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Public Statements

Asian Carp bill headed to WH


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U.S. Rep. Steven C. LaTourette (R-OH) today announced that the House has passed a bill that could prevent Asian carp from entering the Great Lakes and Lake Erie. The Senate passed the bill on November 17. With House passage, it will be sent to the White House for the President's signature.

LaTourette was a supporter of legislation in the House to control the spread of Asian carp, and supported the Senate bill yesterday. He said S. 1421, the Asian Carp Prevention and Control Act, was necessary because a live Asian carp was found June 22 on the Michigan side of the Army Corps of Engineer's electric barrier in Chicago. The bill makes it a crime to import Asian carp into the U.S., just as it's a crime to import zebra mussels, another invasive species.

He said carp were found past the barriers a few miles from Lake Michigan. Asian carp were found spawning in the Wabash River in Illinois, not far from a connection to the Maumee River, which feeds into Lake Erie.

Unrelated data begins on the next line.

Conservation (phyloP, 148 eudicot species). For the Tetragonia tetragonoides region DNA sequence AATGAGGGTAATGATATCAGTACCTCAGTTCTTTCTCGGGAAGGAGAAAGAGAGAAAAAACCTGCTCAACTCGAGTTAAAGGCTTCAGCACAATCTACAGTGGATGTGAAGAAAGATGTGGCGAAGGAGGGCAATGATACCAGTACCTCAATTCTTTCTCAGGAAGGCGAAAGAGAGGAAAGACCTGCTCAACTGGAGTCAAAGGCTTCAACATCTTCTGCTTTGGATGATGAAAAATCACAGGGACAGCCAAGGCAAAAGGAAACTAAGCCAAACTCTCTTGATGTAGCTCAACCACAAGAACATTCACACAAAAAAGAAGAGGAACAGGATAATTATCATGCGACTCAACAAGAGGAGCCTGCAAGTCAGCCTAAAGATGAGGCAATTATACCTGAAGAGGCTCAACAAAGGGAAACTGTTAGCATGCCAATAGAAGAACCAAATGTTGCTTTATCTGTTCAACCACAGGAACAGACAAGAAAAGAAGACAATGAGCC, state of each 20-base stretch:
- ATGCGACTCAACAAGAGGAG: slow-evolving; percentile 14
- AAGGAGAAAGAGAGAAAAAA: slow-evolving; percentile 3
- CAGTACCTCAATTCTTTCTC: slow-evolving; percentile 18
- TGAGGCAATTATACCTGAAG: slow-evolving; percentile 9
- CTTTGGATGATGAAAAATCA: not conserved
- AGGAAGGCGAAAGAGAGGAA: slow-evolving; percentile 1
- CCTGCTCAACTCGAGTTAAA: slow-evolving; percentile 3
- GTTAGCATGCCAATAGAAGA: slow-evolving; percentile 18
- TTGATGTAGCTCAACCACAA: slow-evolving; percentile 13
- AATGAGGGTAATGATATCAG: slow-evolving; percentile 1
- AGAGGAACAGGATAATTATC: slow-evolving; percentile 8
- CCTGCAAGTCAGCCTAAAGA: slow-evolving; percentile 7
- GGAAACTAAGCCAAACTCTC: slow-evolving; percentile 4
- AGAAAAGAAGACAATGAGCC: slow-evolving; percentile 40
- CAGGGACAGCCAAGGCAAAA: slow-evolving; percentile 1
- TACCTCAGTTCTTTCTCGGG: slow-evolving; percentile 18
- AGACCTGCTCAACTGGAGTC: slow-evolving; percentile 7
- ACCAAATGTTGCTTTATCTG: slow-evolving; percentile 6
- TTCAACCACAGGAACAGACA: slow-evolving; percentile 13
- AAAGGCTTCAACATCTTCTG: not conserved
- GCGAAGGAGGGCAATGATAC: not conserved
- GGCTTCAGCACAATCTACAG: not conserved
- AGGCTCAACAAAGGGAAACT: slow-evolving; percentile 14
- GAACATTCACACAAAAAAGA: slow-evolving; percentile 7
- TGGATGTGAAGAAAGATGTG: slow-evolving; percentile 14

"If Asian carp invade the Great Lakes it will be devastating. These massive fish can jump into boats and have voracious appetites that will wreak havoc with native Great Lakes fish," LaTourette said. "It's imperative to thwart their entrance to the Great Lakes."

The carp are huge, often four feet long and weighing up to 100 pounds, and can eat half their body weight in a day. The EPA has said that researchers "expect that Asian carp would disrupt the food chain that supports the native fish of the Great Lakes." The EPA also says "their large size, ravenous appetites, and rapid rate of reproductionÂ….could pose a significant risk to the Great Lakes Ecosystem."

LaTourette said the invasive species could pose a tremendous threat to the Great Lakes' $7.5 billion fishing industry and the 800,000 jobs it supports.

As former co-chair of the Great Lakes Task Force, LaTourette has been very involved in invasive species issues impacting the Great Lakes. He and former Sen. John Glenn teamed up to pass the reauthorization of the landmark National Invasive Species Act, or NISA.

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